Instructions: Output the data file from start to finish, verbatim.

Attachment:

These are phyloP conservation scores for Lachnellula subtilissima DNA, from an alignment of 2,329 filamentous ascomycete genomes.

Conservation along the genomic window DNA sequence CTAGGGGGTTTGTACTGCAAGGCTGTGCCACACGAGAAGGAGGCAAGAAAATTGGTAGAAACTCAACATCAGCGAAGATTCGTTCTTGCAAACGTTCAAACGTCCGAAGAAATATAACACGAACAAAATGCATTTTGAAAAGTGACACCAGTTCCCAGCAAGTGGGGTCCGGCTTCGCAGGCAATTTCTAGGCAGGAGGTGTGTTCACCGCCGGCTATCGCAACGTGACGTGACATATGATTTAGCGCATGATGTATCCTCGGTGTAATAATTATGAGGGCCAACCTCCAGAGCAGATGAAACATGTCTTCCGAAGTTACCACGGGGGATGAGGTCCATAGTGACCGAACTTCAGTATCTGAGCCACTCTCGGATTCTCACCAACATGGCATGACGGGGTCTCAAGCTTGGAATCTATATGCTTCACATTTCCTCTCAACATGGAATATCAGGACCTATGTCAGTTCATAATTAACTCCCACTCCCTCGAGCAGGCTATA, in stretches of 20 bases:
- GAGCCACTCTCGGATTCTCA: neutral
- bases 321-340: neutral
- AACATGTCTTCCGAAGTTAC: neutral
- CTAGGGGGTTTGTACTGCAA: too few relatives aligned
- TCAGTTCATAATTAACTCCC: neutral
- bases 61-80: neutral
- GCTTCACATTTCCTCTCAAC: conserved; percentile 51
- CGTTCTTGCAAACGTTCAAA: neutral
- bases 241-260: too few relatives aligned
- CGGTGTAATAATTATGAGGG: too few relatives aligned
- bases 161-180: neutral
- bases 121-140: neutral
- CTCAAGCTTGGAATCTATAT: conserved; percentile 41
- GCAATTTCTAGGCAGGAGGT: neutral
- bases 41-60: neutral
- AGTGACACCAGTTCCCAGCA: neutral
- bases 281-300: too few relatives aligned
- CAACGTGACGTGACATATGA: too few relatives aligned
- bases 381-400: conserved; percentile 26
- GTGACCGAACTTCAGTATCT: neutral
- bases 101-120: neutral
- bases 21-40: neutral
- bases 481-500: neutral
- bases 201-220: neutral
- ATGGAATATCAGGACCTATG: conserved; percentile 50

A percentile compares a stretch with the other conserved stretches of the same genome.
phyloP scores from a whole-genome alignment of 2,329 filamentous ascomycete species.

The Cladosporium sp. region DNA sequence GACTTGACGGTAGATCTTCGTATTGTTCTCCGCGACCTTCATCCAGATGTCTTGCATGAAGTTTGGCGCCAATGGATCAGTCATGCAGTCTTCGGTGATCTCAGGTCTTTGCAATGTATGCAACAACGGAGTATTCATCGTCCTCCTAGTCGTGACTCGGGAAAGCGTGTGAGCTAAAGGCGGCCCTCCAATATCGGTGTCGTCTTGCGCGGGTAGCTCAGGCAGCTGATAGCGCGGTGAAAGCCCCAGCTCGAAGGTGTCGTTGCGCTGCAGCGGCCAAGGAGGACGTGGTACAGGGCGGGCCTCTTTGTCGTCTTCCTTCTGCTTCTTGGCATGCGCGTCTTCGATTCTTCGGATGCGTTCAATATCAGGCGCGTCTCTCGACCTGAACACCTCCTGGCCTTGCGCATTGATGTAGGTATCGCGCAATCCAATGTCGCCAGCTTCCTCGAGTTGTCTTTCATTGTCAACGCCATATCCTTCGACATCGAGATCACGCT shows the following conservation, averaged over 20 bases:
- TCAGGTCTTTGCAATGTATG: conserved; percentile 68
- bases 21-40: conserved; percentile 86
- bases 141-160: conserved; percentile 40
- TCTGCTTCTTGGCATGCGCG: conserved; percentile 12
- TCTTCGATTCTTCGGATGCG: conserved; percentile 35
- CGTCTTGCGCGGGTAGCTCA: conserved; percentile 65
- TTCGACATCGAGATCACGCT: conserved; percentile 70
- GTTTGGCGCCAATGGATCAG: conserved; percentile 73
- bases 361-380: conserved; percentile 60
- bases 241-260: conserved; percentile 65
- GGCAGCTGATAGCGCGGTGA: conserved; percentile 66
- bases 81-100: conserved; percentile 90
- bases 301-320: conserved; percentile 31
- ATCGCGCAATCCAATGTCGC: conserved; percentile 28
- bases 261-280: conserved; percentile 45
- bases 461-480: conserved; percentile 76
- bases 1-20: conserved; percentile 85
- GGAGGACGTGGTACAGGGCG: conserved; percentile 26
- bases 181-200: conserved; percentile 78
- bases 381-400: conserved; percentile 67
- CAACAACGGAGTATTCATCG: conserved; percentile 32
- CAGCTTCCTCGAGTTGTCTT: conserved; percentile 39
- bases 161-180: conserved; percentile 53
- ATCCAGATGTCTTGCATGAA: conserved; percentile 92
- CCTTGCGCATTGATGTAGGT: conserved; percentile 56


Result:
These are phyloP conservation scores for Lachnellula subtilissima DNA, from an alignment of 2,329 filamentous ascomycete genomes.

Conservation along the genomic window DNA sequence CTAGGGGGTTTGTACTGCAAGGCTGTGCCACACGAGAAGGAGGCAAGAAAATTGGTAGAAACTCAACATCAGCGAAGATTCGTTCTTGCAAACGTTCAAACGTCCGAAGAAATATAACACGAACAAAATGCATTTTGAAAAGTGACACCAGTTCCCAGCAAGTGGGGTCCGGCTTCGCAGGCAATTTCTAGGCAGGAGGTGTGTTCACCGCCGGCTATCGCAACGTGACGTGACATATGATTTAGCGCATGATGTATCCTCGGTGTAATAATTATGAGGGCCAACCTCCAGAGCAGATGAAACATGTCTTCCGAAGTTACCACGGGGGATGAGGTCCATAGTGACCGAACTTCAGTATCTGAGCCACTCTCGGATTCTCACCAACATGGCATGACGGGGTCTCAAGCTTGGAATCTATATGCTTCACATTTCCTCTCAACATGGAATATCAGGACCTATGTCAGTTCATAATTAACTCCCACTCCCTCGAGCAGGCTATA, in stretches of 20 bases:
- GAGCCACTCTCGGATTCTCA: neutral
- bases 321-340: neutral
- AACATGTCTTCCGAAGTTAC: neutral
- CTAGGGGGTTTGTACTGCAA: too few relatives aligned
- TCAGTTCATAATTAACTCCC: neutral
- bases 61-80: neutral
- GCTTCACATTTCCTCTCAAC: conserved; percentile 51
- CGTTCTTGCAAACGTTCAAA: neutral
- bases 241-260: too few relatives aligned
- CGGTGTAATAATTATGAGGG: too few relatives aligned
- bases 161-180: neutral
- bases 121-140: neutral
- CTCAAGCTTGGAATCTATAT: conserved; percentile 41
- GCAATTTCTAGGCAGGAGGT: neutral
- bases 41-60: neutral
- AGTGACACCAGTTCCCAGCA: neutral
- bases 281-300: too few relatives aligned
- CAACGTGACGTGACATATGA: too few relatives aligned
- bases 381-400: conserved; percentile 26
- GTGACCGAACTTCAGTATCT: neutral
- bases 101-120: neutral
- bases 21-40: neutral
- bases 481-500: neutral
- bases 201-220: neutral
- ATGGAATATCAGGACCTATG: conserved; percentile 50

A percentile compares a stretch with the other conserved stretches of the same genome.
phyloP scores from a whole-genome alignment of 2,329 filamentous ascomycete species.

The Cladosporium sp. region DNA sequence GACTTGACGGTAGATCTTCGTATTGTTCTCCGCGACCTTCATCCAGATGTCTTGCATGAAGTTTGGCGCCAATGGATCAGTCATGCAGTCTTCGGTGATCTCAGGTCTTTGCAATGTATGCAACAACGGAGTATTCATCGTCCTCCTAGTCGTGACTCGGGAAAGCGTGTGAGCTAAAGGCGGCCCTCCAATATCGGTGTCGTCTTGCGCGGGTAGCTCAGGCAGCTGATAGCGCGGTGAAAGCCCCAGCTCGAAGGTGTCGTTGCGCTGCAGCGGCCAAGGAGGACGTGGTACAGGGCGGGCCTCTTTGTCGTCTTCCTTCTGCTTCTTGGCATGCGCGTCTTCGATTCTTCGGATGCGTTCAATATCAGGCGCGTCTCTCGACCTGAACACCTCCTGGCCTTGCGCATTGATGTAGGTATCGCGCAATCCAATGTCGCCAGCTTCCTCGAGTTGTCTTTCATTGTCAACGCCATATCCTTCGACATCGAGATCACGCT shows the following conservation, averaged over 20 bases:
- TCAGGTCTTTGCAATGTATG: conserved; percentile 68
- bases 21-40: conserved; percentile 86
- bases 141-160: conserved; percentile 40
- TCTGCTTCTTGGCATGCGCG: conserved; percentile 12
- TCTTCGATTCTTCGGATGCG: conserved; percentile 35
- CGTCTTGCGCGGGTAGCTCA: conserved; percentile 65
- TTCGACATCGAGATCACGCT: conserved; percentile 70
- GTTTGGCGCCAATGGATCAG: conserved; percentile 73
- bases 361-380: conserved; percentile 60
- bases 241-260: conserved; percentile 65
- GGCAGCTGATAGCGCGGTGA: conserved; percentile 66
- bases 81-100: conserved; percentile 90
- bases 301-320: conserved; percentile 31
- ATCGCGCAATCCAATGTCGC: conserved; percentile 28
- bases 261-280: conserved; percentile 45
- bases 461-480: conserved; percentile 76
- bases 1-20: conserved; percentile 85
- GGAGGACGTGGTACAGGGCG: conserved; percentile 26
- bases 181-200: conserved; percentile 78
- bases 381-400: conserved; percentile 67
- CAACAACGGAGTATTCATCG: conserved; percentile 32
- CAGCTTCCTCGAGTTGTCTT: conserved; percentile 39
- bases 161-180: conserved; percentile 53
- ATCCAGATGTCTTGCATGAA: conserved; percentile 92
- CCTTGCGCATTGATGTAGGT: conserved; percentile 56